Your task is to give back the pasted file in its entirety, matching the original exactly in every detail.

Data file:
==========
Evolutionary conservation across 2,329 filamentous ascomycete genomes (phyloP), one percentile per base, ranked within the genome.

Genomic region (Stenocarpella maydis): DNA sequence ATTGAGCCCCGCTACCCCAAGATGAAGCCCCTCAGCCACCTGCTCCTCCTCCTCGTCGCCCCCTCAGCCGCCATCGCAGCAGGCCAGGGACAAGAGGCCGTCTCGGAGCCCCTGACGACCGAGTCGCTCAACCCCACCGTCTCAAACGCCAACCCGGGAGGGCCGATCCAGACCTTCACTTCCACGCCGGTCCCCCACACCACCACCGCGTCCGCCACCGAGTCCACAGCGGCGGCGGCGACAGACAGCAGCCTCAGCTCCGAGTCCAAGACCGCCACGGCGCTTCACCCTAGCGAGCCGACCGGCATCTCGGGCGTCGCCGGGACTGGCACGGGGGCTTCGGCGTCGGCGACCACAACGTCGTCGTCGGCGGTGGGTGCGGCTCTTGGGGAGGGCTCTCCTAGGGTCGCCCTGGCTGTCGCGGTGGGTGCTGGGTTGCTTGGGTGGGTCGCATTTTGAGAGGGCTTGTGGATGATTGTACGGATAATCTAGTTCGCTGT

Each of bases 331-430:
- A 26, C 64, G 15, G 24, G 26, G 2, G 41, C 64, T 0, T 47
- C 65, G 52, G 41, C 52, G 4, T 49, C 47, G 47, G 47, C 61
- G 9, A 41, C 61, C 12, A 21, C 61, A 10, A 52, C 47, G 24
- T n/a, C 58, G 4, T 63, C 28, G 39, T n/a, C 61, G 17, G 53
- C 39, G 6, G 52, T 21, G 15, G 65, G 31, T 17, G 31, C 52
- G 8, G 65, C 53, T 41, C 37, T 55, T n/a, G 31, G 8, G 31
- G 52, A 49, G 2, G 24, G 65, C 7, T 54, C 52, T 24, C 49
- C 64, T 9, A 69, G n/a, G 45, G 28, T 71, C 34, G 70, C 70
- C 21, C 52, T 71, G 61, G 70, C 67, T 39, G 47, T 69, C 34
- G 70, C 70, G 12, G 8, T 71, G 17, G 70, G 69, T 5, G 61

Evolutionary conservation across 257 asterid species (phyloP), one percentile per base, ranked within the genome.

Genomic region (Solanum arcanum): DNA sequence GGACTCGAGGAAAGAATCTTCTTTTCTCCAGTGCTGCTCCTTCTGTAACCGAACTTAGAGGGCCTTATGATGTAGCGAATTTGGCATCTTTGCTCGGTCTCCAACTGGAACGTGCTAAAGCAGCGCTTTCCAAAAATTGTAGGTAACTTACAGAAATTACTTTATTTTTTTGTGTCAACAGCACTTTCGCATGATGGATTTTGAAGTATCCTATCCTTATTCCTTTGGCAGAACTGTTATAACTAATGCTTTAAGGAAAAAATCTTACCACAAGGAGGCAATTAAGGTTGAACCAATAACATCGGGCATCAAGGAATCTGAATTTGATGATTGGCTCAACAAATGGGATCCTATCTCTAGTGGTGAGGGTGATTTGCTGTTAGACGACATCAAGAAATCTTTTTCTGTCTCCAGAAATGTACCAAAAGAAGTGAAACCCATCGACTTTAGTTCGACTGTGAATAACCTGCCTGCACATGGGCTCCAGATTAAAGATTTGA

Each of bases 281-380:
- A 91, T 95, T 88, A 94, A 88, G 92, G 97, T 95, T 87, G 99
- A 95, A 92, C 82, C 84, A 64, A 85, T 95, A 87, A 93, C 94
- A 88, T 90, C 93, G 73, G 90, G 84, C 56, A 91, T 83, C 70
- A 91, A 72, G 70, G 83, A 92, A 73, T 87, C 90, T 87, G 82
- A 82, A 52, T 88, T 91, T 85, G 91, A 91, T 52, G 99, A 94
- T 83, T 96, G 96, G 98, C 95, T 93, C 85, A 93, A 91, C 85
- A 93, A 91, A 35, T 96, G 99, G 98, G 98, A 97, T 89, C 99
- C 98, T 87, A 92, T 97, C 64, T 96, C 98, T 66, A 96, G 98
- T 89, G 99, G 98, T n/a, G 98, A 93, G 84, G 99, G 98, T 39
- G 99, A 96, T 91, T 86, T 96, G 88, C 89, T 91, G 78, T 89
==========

Evolutionary conservation across 2,329 filamentous ascomycete genomes (phyloP), one percentile per base, ranked within the genome.

Genomic region (Stenocarpella maydis): DNA sequence ATTGAGCCCCGCTACCCCAAGATGAAGCCCCTCAGCCACCTGCTCCTCCTCCTCGTCGCCCCCTCAGCCGCCATCGCAGCAGGCCAGGGACAAGAGGCCGTCTCGGAGCCCCTGACGACCGAGTCGCTCAACCCCACCGTCTCAAACGCCAACCCGGGAGGGCCGATCCAGACCTTCACTTCCACGCCGGTCCCCCACACCACCACCGCGTCCGCCACCGAGTCCACAGCGGCGGCGGCGACAGACAGCAGCCTCAGCTCCGAGTCCAAGACCGCCACGGCGCTTCACCCTAGCGAGCCGACCGGCATCTCGGGCGTCGCCGGGACTGGCACGGGGGCTTCGGCGTCGGCGACCACAACGTCGTCGTCGGCGGTGGGTGCGGCTCTTGGGGAGGGCTCTCCTAGGGTCGCCCTGGCTGTCGCGGTGGGTGCTGGGTTGCTTGGGTGGGTCGCATTTTGAGAGGGCTTGTGGATGATTGTACGGATAATCTAGTTCGCTGT

Each of bases 331-430:
- A 26, C 64, G 15, G 24, G 26, G 2, G 41, C 64, T 0, T 47
- C 65, G 52, G 41, C 52, G 4, T 49, C 47, G 47, G 47, C 61
- G 9, A 41, C 61, C 12, A 21, C 61, A 10, A 52, C 47, G 24
- T n/a, C 58, G 4, T 63, C 28, G 39, T n/a, C 61, G 17, G 53
- C 39, G 6, G 52, T 21, G 15, G 65, G 31, T 17, G 31, C 52
- G 8, G 65, C 53, T 41, C 37, T 55, T n/a, G 31, G 8, G 31
- G 52, A 49, G 2, G 24, G 65, C 7, T 54, C 52, T 24, C 49
- C 64, T 9, A 69, G n/a, G 45, G 28, T 71, C 34, G 70, C 70
- C 21, C 52, T 71, G 61, G 70, C 67, T 39, G 47, T 69, C 34
- G 70, C 70, G 12, G 8, T 71, G 17, G 70, G 69, T 5, G 61

Evolutionary conservation across 257 asterid species (phyloP), one percentile per base, ranked within the genome.

Genomic region (Solanum arcanum): DNA sequence GGACTCGAGGAAAGAATCTTCTTTTCTCCAGTGCTGCTCCTTCTGTAACCGAACTTAGAGGGCCTTATGATGTAGCGAATTTGGCATCTTTGCTCGGTCTCCAACTGGAACGTGCTAAAGCAGCGCTTTCCAAAAATTGTAGGTAACTTACAGAAATTACTTTATTTTTTTGTGTCAACAGCACTTTCGCATGATGGATTTTGAAGTATCCTATCCTTATTCCTTTGGCAGAACTGTTATAACTAATGCTTTAAGGAAAAAATCTTACCACAAGGAGGCAATTAAGGTTGAACCAATAACATCGGGCATCAAGGAATCTGAATTTGATGATTGGCTCAACAAATGGGATCCTATCTCTAGTGGTGAGGGTGATTTGCTGTTAGACGACATCAAGAAATCTTTTTCTGTCTCCAGAAATGTACCAAAAGAAGTGAAACCCATCGACTTTAGTTCGACTGTGAATAACCTGCCTGCACATGGGCTCCAGATTAAAGATTTGA

Each of bases 281-380:
- A 91, T 95, T 88, A 94, A 88, G 92, G 97, T 95, T 87, G 99
- A 95, A 92, C 82, C 84, A 64, A 85, T 95, A 87, A 93, C 94
- A 88, T 90, C 93, G 73, G 90, G 84, C 56, A 91, T 83, C 70
- A 91, A 72, G 70, G 83, A 92, A 73, T 87, C 90, T 87, G 82
- A 82, A 52, T 88, T 91, T 85, G 91, A 91, T 52, G 99, A 94
- T 83, T 96, G 96, G 98, C 95, T 93, C 85, A 93, A 91, C 85
- A 93, A 91, A 35, T 96, G 99, G 98, G 98, A 97, T 89, C 99
- C 98, T 87, A 92, T 97, C 64, T 96, C 98, T 66, A 96, G 98
- T 89, G 99, G 98, T n/a, G 98, A 93, G 84, G 99, G 98, T 39
- G 99, A 96, T 91, T 86, T 96, G 88, C 89, T 91, G 78, T 89